Creating a transportation needs assessment plan was also top of the list of important items, to include focusing on not only needs of those visiting the area, but for cyclists and citizens.
A lengthy discussion was held about creating an aquatic and/or community center, which new Danville-Boyle County Parks and Recreation Director John Bell chimed in on. When asked about the aquatic center, Bell said his vision of such a center is different from what has been discussed and was defined as needed in the master plan.
“To me, what this community needs is much broader than that,” he said. Bell said the area needs a combined community/aquatic center, which includes a meeting center, a place “where children of all ages can go and find activities to fill interests and desires, whether that’s a dance class or an international food festival.”
The hypothetical idea was tossed out of the city acquiring the struggling Danville Country Club as a future community center. Mayor Mike Perros said it is no secret that the country club is currently trying to restructure to survive.
Some had “monitor country club” listed as an objective.
The group discussed how times have changed and families are pulled in so many different directions that country clubs are no longer a huge draw in attracting people to the area. But many said they hoped the club could find a way to reinvent itself in order to attract new members.
Perros pointed out the Bunny Davis pool is aging rapidly and continuously needs repair. He said at some point “in the foreseeable future, we are going to have to shut down the pool, right? Is there going to be any community access to any kind of pools, at that point?”
Bell said not unless another alternative is looked at. When some pressed him on the possibility of the city ever buying the country club, Bell said, “I have been approached, and that’s all I’ll say.” He said what the city would need to look at is “is it viable as a public facility, with all the offerings? … and the possible expansion that could take place in that area to accommodate additional parks & rec opportunities.”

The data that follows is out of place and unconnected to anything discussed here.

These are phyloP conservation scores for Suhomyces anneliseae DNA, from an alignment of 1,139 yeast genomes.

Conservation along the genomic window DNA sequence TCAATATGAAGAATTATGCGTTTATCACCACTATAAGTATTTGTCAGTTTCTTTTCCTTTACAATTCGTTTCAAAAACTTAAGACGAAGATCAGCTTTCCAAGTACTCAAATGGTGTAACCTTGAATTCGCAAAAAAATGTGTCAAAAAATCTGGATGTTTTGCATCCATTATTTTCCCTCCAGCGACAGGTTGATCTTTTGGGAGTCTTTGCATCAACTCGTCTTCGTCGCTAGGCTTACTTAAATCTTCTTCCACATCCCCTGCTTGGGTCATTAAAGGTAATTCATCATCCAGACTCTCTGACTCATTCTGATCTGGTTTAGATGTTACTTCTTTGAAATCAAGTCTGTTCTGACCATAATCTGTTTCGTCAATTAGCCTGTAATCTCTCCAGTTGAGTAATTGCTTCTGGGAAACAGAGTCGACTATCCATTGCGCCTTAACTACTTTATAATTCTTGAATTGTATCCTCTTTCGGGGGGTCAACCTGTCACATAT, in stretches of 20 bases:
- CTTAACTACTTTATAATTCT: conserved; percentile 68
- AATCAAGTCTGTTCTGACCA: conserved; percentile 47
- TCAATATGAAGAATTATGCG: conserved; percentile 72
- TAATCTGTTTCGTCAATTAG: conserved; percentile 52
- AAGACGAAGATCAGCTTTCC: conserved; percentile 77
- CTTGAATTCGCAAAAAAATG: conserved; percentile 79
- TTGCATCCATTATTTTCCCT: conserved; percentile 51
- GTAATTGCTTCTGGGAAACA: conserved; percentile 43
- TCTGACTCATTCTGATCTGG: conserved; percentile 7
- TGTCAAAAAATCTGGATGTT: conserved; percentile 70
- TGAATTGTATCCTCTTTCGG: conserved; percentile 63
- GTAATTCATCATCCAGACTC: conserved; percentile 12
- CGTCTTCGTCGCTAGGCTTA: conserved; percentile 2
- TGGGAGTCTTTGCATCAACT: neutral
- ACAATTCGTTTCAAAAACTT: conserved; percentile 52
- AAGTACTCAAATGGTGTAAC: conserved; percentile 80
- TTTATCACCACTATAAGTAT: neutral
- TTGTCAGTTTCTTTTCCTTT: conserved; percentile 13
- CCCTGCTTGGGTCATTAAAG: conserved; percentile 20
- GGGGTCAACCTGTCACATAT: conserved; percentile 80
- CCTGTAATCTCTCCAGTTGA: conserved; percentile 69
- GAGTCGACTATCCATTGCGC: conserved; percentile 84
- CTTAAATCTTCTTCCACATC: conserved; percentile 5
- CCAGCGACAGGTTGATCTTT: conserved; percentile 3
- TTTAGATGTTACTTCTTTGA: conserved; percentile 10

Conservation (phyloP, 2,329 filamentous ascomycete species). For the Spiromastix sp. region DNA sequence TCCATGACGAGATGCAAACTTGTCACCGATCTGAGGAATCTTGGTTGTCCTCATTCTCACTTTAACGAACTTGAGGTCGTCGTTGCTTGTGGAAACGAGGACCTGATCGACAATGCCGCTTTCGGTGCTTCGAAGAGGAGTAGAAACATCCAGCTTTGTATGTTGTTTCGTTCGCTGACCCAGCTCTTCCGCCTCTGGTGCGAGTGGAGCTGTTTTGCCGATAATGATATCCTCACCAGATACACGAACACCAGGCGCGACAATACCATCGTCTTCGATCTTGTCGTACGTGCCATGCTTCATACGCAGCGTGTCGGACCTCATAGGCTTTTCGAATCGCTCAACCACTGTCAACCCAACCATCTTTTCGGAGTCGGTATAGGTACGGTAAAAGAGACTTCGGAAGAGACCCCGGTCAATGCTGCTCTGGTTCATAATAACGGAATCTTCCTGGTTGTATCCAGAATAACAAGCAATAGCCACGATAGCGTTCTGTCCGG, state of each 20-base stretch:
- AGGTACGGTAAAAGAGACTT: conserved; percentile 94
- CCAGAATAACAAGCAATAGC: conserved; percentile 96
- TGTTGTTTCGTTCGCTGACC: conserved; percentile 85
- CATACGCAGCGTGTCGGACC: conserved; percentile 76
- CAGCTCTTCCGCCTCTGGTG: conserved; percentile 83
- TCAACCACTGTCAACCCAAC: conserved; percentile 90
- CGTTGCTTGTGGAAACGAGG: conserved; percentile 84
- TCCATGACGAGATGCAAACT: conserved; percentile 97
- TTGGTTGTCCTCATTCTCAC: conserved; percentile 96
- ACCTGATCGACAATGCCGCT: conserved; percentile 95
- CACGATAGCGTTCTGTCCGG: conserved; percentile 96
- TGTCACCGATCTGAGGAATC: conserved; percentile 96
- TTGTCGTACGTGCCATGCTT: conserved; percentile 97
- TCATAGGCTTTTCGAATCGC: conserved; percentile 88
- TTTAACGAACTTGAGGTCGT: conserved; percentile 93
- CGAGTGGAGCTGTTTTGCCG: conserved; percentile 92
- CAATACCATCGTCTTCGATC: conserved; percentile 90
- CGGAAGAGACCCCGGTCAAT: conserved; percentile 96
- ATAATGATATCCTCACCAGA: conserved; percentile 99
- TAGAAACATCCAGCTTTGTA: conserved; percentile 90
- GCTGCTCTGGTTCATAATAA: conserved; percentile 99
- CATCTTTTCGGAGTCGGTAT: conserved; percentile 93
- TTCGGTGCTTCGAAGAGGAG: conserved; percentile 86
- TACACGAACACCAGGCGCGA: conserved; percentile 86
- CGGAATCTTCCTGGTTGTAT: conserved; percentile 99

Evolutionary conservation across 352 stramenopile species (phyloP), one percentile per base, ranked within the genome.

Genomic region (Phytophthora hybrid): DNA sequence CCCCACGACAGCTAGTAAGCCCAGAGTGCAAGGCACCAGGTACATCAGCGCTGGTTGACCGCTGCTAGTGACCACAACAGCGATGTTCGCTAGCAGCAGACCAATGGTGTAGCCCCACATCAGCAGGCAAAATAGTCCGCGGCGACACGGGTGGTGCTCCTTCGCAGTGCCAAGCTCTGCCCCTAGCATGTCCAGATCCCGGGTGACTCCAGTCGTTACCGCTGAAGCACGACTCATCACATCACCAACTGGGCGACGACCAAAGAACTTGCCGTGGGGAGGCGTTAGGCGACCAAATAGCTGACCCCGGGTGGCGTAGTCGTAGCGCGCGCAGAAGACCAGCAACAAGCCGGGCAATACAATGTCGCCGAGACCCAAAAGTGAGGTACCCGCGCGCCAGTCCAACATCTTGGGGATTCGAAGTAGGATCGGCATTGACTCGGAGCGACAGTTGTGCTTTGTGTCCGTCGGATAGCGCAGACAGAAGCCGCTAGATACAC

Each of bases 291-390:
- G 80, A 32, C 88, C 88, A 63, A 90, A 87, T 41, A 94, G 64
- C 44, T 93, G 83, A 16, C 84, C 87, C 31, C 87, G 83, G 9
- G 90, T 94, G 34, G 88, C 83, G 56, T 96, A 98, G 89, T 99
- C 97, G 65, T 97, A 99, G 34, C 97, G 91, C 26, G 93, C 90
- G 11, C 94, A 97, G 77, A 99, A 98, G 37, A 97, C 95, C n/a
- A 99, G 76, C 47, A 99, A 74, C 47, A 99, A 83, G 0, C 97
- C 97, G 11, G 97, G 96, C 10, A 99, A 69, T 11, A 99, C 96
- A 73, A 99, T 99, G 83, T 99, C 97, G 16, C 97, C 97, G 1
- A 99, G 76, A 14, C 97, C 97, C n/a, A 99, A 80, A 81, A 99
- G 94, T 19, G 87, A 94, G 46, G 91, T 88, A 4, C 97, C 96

“So here’s tomorrow’s headline … ‘City of Danville discusses taking over country club,’” Milliron said.
“That’s not what we’re saying,” Bell said, while others said it should remain an option.
Milliron said it’s on the list, but “it’s spaghetti at the wall … there’s always options. The city’s role directly on the survivability (of the country club) is none. If the country club was to approach the governing body and seek options, or assistance or help, then certainly we would engage and throw spaghetti at the wall. We would be holding this meeting there right now if they weren’t in the middle of a remodeling.”
“So it’s a hot item or not a hot item?” facilitator Frank asked.
“The votes will decide,” Milliron said, then pointed out later that using the country club as a community center didn’t make the top 11 list after voting took place.
Creating more citizen-awareness of city services and more communication coming out of city hall also made the list, which included aspects of 911 and code enforcement. Rebranding and updating the city’s website was also included.
Taking control of transportation
Although it didn’t make the list, one lengthy discussion entailed how the city can develop its relationship with the Transportation Cabinet’s District 7, which Mayor Perros has publicly toiled over during meetings.
Public Works Director Rick Henry said he felt the city needed to develop a better relationship with the state “on potholes; citizens don’t understand how we can’t fix them this afternoon” when they are on state roads, such as areas constantly complained about, like on Third and Main streets.
Milliron said in his past positions as city manager, he has always had “an annual meeting with DOT (Department of Transportation) folks.”
Coffey said that collectively, what city staff hears when they reach out to DOT is that the district hears from different groups quite often, which is oftentimes misleading, as if those groups are contacting the state on behalf of the city.
Police Chief Tony Gray said about five years ago, when the city and state attempted to move forward with the lane reduction of Main Street, “we had a big bungle” with four to five different groups identifying themselves to the state as representing Danville and bombarding it in opposition to the plan. He said the city needs to develop one group to speak on behalf of it, “and say this is what we want to see, instead of nine different groups.”
City Attorney Stephen Dexter said the goal to him is that “the city needs to sit in its chair and regain its seat. If the city is allowing outside groups to call in and represent it, the city needs to climb up the step ladder and take a seat in its chair.”
Coffey agreed with Gray, and said “making sure (the city’s) voice is consolidated into a single point” and bringing some discipline to the communication effort will prevent the city from undermining its own efforts.
Dexter said groups who are calling Frankfort “need to feel like they can vet their issues through the city manager to the commission … it’s also possible they feel their needs aren’t being met by the commission or city manager.”
Milliron said the list of objectives will be organized into a more cohesive list for further feedback, then once consensus is reached, “we will put forth for the commission to adopt.”